Wednesday September 11, 2013 | 06:47 AM

I’m not surprised that there’s no reference whatsoever in Wikipedia or other food sources for that funny little dish called Salmon Wiggle.   I have found references for it in old cookbooks,  blogposts and the like; but none of these sources cite how the dish originated.

Essentially it’s a 1950s preparation where just about  everything falls out of a can—maybe that’s how it got its “wiggle” nomenclature. But more precisely defined, salmon wiggle is usually made with canned salmon and canned or frozen peas, which are folded into a white sauce and served over toast or crackers. 

When we had a brief cold snap earlier this week I felt like having a simple, hearty dish for dinner.  I thumbed through my books for ideas and salmon wiggle hit the spot.

The recipe I used came from my recently acquired cookbook, Prize Winning Maine Recipes, which the original Boone’s had published.  I encountered this book on my first visit to the new Boone’s Fishouse, where chef and owner Harding Smith showed it to me;the book was given to hime from a friend  who found it in a shop in Freeport.  Had he known about it earlier, he admitted,  he might have referenced many of the recipes to include on his menu

It’s a great book filled with recipes like salmon wiggle and other such culinary time warps as Maine Codfish Cakes Supreme (with tomato sauce), Queen Victoria Johnny Cake and Grandma’s Jelly Pie, to name a few.  Search online and you'll most likely find an old copy somewhere.

The recipe that I offer here is listed in the book as Lobster Wiggle, but any fish like salmon or crabmeat can be substituted. 

Instead of using canned ingredients I opted for fresh salmon and frozen peas since the fresh ones are no longer available.  Poach the fish in  a fumet with some white wine, water, shallots, carrots and bay leaf ; after it's cooked put large chunks of it into the white sauce.

Salmon Wiggle

Adapted from Prize Winning Maine Recipes, Boone’s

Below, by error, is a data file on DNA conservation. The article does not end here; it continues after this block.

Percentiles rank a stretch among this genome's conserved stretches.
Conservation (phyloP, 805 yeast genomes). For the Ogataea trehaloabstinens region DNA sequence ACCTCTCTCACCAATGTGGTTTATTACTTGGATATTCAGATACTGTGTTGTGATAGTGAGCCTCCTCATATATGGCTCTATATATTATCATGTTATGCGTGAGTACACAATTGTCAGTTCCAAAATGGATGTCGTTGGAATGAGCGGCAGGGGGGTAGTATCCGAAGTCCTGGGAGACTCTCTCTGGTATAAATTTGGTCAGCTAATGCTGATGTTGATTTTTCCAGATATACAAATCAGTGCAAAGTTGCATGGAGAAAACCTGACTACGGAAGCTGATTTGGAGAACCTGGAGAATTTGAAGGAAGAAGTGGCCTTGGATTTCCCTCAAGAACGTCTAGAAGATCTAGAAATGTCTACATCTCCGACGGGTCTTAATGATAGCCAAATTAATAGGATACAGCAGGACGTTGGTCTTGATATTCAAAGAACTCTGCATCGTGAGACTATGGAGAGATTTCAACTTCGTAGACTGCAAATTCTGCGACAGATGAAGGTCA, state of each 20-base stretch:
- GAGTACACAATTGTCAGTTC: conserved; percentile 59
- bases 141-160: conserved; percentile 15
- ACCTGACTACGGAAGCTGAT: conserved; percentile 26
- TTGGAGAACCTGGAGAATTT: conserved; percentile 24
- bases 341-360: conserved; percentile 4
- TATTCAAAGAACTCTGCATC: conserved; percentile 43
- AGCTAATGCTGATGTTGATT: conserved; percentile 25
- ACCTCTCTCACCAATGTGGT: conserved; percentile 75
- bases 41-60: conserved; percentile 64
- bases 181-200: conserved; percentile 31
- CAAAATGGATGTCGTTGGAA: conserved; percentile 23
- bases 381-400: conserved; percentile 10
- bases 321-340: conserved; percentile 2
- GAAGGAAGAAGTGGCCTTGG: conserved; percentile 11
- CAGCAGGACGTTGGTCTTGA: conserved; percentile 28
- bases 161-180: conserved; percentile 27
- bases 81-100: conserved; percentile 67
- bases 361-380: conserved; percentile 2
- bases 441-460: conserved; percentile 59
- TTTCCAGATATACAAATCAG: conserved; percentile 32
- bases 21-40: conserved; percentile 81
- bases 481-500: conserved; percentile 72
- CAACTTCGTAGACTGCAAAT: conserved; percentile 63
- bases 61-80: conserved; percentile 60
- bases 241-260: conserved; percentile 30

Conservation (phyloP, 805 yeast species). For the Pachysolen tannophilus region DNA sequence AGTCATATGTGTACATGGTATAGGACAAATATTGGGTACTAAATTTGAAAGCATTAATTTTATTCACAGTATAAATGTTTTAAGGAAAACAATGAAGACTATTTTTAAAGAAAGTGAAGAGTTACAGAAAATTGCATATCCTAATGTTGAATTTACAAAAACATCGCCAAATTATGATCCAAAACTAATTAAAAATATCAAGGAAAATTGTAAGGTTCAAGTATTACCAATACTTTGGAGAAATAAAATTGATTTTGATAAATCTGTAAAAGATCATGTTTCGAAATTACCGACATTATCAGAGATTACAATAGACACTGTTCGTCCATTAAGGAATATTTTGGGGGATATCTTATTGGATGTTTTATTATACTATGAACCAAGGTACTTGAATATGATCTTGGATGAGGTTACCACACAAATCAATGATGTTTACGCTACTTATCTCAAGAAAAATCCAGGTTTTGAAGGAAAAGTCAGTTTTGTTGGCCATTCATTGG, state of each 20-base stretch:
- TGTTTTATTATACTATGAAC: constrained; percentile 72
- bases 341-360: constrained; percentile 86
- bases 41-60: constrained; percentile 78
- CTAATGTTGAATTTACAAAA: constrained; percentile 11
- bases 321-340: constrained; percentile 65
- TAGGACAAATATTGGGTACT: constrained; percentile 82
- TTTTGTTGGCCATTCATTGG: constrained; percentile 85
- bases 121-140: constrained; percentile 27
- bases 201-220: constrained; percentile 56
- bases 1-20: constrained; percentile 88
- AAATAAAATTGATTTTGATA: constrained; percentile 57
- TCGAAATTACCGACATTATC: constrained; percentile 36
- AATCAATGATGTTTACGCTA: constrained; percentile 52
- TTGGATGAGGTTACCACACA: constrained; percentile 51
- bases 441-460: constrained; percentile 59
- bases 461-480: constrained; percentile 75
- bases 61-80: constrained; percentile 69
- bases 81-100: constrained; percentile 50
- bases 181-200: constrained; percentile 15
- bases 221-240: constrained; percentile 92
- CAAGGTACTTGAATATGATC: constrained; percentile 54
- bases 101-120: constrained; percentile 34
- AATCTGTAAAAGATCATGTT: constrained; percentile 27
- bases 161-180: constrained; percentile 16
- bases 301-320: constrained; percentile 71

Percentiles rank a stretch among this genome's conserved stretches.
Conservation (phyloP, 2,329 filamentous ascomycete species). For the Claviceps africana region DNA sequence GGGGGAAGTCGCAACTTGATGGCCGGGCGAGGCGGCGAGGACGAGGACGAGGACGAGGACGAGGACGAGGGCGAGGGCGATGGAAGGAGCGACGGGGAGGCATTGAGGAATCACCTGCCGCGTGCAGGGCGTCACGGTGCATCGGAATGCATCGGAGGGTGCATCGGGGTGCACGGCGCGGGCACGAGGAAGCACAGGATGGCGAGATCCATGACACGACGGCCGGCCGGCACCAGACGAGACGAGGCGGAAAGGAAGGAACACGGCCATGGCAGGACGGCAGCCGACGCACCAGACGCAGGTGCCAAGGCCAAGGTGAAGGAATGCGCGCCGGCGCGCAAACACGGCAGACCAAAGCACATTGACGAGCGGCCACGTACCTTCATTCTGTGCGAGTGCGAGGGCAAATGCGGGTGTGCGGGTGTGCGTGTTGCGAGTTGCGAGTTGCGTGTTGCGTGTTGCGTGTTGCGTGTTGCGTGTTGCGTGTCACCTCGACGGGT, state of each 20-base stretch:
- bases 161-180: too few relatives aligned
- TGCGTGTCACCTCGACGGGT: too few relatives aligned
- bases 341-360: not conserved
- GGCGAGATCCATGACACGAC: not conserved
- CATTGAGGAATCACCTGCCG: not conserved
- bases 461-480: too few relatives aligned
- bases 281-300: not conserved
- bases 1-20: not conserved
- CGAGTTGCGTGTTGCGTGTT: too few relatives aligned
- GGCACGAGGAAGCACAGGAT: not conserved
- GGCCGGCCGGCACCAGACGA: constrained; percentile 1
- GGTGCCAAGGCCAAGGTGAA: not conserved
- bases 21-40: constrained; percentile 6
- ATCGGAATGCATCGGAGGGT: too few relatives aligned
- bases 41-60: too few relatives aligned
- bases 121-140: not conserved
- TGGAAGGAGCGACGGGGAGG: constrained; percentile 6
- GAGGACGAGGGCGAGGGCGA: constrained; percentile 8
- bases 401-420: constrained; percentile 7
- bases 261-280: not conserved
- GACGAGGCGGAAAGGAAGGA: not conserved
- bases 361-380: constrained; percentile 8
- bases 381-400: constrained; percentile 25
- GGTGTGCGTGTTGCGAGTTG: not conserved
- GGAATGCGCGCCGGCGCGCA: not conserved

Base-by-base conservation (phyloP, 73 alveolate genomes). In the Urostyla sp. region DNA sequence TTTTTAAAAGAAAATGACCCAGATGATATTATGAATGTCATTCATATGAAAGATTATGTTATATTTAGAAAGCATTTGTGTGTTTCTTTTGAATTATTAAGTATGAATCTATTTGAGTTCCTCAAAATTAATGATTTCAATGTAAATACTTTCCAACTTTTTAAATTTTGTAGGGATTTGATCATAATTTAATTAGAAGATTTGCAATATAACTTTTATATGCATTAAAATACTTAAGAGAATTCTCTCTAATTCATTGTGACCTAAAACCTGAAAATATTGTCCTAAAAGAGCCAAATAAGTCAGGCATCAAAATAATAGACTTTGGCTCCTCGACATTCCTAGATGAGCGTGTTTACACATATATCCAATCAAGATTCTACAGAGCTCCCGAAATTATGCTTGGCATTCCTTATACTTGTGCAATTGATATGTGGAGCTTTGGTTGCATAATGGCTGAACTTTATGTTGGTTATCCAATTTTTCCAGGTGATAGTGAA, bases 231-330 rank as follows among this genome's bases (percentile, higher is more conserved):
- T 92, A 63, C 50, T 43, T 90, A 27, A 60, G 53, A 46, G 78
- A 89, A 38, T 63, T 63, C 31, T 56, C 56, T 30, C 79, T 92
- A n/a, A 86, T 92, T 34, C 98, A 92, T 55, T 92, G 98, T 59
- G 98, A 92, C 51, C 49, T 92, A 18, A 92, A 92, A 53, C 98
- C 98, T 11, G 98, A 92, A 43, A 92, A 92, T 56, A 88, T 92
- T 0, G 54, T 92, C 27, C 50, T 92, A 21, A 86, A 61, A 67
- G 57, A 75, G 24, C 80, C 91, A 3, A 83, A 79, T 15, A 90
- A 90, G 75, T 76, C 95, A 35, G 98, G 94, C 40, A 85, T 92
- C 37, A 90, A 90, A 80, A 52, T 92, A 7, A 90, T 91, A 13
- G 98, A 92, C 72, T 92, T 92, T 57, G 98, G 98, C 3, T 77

Servings: 4

1 ¼ pounds salmon fillet, skin on

2 cups fresh or frozen peas

Fish fumet

White wine


1 carrot, sliced thin

1 shallot, chopped

Bay leaf

Salt and pepper

White Sauce

4 tablespoons butter

4 tablespoons flour

2 cups whole milk, heated

Salt and pepper, to taste

Nutmeg, to taste 

Prepare the fish fumet  by mixing enough water and white wine (about half and half) in a sauté pan.  Add the aromatics, bring to the simmer and add the salmon.  Cook, covered, about 5 minutes until the fish flakes.  Remove and cut the fish into large pieces, removing the skin and set aside.

Meanwhile prepare the white sauce by melting the butter in a heavy-bottomed saucepan.  Add the flour and stir with a whisk over medium heat until well combined; cook for about 2 minutes.  Gradually, off the heat, add some of the milk and stir until combined; add more milk, off the heat, stirring to combine.  Finally add the remaining milk over medium heat and stir until smooth and creamy. Let simmer for a few minutes.   If too thick add more milk.  Season with salt and pepper and a trace of grated nutmeg.

If the peas are frozen, cook until tender, drain and set aside. 

To assemble the wiggle, add the fish to the white sauce and add the drained peas.  Stir gently to combine.  Taste for seasoning and adjust as necessary.  Serve over toast or saltines.

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John Golden has written about food, dining and lifestyle subjects for Downeast magazine, the Boston Globe, Cottages and Gardens magazine, Gourmet magazine, Cuisine magazine, the New York Times and the New York Post.

In his highly opinionated blog, John reports on his experiences dining out all over Maine and his visits with food personalities, farmers and farmers’ markets throughout the state.

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